Quotable: “The U.S. is still woefully short of what it owes and this needs to be increased urgently,” Mohamed Adow, director of the advocacy group Power Shift Africa, said in an emailed statement. “As the world’s major historic and current polluter, the U.S. is responsible for the climate crisis, which is destroying lives and livelihoods around the world.”

Image

Senator Joe Manchin III, Democrat of West Virginia, at the Capitol in September. He leads the Energy and Natural Resources Committee. Credit…Al Drago for The New York Times

The Democrat who could upend Biden’s climate plans

By Coral Davenport

Senator Joe Manchin III of West Virginia has close political and financial ties to the fossil fuel industry. And, as head of the Senate Committee on Energy and Natural Resources, he also has the power to remake President Biden’s climate legislation.

It appears that he’s preparing to do just that.

President Biden wants the $3.5 trillion budget bill in Congress to include aggressive climate measures that would compel utilities to stop burning fossil fuels and switch to wind, solar or nuclear energy, power sources that do not emit the greenhouse gases that are heating the planet.

But Manchin — whose state ranks second in coal production and seventh in natural gas output, and who owns lucrative stock in a coal brokerage firm — is preparing to write the climate portion of the budget bill in a way that would keep natural gas flowing to power plants, according to people familiar with his thinking.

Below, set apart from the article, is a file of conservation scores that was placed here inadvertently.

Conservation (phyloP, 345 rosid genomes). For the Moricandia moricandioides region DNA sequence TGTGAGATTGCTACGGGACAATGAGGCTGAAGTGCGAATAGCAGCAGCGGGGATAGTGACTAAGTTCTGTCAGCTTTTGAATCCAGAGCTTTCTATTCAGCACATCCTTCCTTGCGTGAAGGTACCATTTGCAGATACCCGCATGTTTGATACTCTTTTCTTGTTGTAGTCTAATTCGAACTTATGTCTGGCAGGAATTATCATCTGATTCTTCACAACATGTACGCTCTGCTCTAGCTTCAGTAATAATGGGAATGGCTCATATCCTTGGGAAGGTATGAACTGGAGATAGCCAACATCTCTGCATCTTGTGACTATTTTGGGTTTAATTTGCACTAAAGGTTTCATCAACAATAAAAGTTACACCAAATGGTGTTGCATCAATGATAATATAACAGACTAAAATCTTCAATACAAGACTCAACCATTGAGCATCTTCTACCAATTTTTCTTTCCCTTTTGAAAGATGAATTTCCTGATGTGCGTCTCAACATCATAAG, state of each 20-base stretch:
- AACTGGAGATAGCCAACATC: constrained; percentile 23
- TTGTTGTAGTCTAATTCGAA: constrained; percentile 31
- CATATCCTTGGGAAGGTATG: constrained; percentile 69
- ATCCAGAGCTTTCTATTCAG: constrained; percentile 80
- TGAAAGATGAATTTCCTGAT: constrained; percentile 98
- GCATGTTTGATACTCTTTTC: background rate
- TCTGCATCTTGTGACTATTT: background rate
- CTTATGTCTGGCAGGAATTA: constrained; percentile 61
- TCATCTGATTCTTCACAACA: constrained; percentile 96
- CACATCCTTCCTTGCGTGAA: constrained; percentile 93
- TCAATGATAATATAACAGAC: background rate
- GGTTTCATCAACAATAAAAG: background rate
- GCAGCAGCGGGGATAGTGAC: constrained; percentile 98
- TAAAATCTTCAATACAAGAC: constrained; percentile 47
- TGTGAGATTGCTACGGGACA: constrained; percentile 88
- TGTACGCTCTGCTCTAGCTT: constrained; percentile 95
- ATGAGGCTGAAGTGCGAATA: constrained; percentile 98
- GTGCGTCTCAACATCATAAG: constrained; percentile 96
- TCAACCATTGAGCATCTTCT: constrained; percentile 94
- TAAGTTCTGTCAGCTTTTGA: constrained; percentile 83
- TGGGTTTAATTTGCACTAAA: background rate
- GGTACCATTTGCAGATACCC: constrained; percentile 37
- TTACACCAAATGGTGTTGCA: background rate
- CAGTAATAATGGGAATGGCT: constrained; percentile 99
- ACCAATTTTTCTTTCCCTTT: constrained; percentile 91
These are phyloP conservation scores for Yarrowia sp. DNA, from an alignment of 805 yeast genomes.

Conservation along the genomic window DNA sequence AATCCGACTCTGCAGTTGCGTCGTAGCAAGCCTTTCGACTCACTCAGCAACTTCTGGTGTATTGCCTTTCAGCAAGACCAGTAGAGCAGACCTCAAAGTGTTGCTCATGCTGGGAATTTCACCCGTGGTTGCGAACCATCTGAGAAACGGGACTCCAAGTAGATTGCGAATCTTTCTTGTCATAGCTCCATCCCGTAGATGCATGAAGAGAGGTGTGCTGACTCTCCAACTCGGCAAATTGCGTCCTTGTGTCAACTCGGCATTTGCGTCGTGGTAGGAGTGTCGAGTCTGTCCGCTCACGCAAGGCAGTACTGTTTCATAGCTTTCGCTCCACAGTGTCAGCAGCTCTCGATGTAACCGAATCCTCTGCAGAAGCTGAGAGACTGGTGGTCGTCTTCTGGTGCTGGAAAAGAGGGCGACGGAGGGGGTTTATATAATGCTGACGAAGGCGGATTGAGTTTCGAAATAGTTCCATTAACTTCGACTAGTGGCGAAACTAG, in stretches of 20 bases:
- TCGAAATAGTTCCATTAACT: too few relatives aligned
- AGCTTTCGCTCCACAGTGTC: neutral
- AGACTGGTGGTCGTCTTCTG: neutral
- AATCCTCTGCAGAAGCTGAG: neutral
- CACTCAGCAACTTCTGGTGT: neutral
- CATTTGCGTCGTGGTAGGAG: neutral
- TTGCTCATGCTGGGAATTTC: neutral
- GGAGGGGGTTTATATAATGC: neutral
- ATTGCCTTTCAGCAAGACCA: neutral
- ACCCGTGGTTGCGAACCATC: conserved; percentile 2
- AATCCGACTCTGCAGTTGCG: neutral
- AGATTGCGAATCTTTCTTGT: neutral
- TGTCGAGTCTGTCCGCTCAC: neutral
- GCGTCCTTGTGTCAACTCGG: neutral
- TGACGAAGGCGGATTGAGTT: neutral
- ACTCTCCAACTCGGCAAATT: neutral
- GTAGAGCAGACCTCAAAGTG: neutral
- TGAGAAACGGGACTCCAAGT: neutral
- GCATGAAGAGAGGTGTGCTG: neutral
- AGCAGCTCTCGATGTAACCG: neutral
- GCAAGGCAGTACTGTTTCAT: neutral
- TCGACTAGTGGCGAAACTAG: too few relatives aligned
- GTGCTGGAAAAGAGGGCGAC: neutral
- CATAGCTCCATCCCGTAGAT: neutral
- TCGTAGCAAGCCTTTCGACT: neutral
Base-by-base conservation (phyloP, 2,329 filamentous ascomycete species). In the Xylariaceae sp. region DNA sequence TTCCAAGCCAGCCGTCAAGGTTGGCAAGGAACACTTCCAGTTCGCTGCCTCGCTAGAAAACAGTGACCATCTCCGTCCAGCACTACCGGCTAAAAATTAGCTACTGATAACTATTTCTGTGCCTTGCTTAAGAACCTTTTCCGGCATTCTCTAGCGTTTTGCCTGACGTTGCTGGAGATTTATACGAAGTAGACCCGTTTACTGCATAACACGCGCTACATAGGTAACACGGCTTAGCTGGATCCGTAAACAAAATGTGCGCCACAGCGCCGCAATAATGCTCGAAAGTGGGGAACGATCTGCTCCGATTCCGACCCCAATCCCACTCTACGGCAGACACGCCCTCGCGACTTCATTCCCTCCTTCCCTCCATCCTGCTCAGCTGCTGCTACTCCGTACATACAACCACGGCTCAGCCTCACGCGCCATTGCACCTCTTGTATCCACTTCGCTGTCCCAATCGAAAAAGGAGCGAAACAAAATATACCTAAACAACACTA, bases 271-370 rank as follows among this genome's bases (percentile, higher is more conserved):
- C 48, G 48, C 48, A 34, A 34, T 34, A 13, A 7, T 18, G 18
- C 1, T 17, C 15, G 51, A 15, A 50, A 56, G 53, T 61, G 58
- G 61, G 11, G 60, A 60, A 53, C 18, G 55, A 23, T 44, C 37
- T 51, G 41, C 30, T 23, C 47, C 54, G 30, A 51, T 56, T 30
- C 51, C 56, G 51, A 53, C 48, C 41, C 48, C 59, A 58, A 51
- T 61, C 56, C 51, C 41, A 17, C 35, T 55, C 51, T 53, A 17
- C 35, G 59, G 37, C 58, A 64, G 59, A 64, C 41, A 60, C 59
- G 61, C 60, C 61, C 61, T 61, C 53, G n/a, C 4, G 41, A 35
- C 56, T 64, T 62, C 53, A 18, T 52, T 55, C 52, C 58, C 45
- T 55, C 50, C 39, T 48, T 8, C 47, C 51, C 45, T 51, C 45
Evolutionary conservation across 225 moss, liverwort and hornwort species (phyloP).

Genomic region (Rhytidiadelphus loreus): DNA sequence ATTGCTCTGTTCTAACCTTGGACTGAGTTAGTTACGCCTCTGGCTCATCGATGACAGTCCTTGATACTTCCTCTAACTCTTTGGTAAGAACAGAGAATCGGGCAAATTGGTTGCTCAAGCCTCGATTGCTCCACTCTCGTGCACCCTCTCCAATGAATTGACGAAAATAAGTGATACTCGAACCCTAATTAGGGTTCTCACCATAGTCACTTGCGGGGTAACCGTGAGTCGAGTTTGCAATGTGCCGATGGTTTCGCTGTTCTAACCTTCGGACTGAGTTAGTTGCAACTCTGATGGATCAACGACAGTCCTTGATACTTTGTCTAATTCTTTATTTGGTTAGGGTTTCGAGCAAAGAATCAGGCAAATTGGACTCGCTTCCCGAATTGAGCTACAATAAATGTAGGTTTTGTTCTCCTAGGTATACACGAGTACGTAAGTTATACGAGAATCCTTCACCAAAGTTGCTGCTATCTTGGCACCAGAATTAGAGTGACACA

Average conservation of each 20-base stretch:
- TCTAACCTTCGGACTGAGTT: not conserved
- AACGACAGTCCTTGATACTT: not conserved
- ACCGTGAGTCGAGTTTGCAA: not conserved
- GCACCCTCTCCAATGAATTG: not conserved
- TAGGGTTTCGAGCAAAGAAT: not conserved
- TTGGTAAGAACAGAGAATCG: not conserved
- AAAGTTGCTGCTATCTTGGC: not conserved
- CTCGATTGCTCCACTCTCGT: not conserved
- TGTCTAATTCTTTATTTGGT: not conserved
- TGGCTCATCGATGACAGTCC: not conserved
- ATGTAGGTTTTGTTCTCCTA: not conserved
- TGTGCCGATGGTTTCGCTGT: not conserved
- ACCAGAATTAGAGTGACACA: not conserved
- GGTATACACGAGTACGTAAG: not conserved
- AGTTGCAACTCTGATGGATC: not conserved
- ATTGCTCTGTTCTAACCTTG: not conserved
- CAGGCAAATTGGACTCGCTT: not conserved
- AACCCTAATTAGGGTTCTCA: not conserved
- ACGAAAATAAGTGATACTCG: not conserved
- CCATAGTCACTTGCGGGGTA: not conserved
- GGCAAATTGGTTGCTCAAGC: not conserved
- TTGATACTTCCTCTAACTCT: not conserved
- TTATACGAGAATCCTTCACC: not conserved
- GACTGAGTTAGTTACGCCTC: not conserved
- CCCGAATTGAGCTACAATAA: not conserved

You can read the full story here.

Quotable: The proposals being weighed by Manchin “would keep fossil fuels as a major engine of the economy for longer than the climate can bear it,” said Michael Oppenheimer, a professor of geosciences at Princeton.

Comedy for Climate Week. Seriously.

You probably don’t think of climate change as a comedy gold mine, but a group of seven late-night shows are taking on the subject anyway on Wednesday night. Can’t record them all? No problem. Get the highlights on Thursday morning on the Times’s Best of Late Night page.

Our virtual event series continues